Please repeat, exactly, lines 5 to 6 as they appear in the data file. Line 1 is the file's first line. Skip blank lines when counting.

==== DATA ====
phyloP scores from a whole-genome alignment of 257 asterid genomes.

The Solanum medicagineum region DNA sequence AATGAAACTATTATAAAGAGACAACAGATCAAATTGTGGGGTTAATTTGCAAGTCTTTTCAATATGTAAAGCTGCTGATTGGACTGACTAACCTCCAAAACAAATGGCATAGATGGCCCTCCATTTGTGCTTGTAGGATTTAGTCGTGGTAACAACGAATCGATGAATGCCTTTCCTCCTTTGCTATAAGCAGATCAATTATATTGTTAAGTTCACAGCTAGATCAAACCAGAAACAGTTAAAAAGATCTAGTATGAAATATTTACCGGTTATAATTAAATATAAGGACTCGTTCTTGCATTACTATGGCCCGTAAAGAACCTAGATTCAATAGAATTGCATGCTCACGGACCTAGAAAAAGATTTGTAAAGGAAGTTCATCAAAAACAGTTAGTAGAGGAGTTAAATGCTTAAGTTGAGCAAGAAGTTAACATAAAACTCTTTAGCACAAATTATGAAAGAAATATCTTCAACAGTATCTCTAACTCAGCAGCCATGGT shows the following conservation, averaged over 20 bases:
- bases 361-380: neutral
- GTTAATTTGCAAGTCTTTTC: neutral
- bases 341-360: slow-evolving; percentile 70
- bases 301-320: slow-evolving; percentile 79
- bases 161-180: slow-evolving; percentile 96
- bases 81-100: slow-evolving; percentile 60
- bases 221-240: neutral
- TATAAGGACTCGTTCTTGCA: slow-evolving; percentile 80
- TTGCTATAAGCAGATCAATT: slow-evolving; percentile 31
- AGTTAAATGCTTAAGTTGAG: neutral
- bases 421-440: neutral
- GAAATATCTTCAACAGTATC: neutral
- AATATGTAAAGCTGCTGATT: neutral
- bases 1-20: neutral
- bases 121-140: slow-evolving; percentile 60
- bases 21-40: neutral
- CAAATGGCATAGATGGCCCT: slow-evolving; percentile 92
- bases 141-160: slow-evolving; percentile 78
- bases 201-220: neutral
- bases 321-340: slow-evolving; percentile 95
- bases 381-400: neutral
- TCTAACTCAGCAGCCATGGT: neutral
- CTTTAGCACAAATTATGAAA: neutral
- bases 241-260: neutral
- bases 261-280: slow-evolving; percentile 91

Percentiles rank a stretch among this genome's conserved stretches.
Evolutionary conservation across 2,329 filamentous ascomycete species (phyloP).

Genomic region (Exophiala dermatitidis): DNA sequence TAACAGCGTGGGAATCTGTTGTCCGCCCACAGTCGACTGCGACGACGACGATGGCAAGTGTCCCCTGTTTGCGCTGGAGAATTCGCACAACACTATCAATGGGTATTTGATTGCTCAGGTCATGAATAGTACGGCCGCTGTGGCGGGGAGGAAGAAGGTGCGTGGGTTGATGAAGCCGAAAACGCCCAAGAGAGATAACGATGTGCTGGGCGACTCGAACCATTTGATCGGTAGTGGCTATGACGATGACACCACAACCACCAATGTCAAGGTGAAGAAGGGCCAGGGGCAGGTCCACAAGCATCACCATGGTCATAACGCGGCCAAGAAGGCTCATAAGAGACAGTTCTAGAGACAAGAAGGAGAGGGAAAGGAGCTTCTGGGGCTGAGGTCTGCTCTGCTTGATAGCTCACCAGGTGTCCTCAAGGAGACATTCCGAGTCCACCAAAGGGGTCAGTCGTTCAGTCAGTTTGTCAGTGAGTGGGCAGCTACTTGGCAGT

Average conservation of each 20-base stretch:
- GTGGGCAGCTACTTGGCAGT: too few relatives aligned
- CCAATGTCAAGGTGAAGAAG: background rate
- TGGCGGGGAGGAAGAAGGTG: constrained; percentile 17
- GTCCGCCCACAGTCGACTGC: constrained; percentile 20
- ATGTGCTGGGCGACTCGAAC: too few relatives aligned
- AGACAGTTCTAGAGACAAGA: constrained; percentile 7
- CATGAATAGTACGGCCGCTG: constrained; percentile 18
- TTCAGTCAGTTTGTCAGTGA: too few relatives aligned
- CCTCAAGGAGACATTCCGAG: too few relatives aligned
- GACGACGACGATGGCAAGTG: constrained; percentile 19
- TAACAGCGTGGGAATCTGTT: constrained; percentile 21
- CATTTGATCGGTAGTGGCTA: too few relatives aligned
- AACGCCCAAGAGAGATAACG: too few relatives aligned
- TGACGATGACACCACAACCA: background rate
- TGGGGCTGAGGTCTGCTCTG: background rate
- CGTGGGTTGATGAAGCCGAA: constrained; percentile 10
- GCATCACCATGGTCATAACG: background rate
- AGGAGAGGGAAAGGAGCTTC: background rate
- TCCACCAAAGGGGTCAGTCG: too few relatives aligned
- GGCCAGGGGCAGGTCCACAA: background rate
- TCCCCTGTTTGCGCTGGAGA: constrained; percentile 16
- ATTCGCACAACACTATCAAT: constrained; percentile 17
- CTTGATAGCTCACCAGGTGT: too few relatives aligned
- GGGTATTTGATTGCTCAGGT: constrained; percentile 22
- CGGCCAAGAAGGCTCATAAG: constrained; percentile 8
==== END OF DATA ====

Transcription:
- bases 341-360: slow-evolving; percentile 70
- bases 301-320: slow-evolving; percentile 79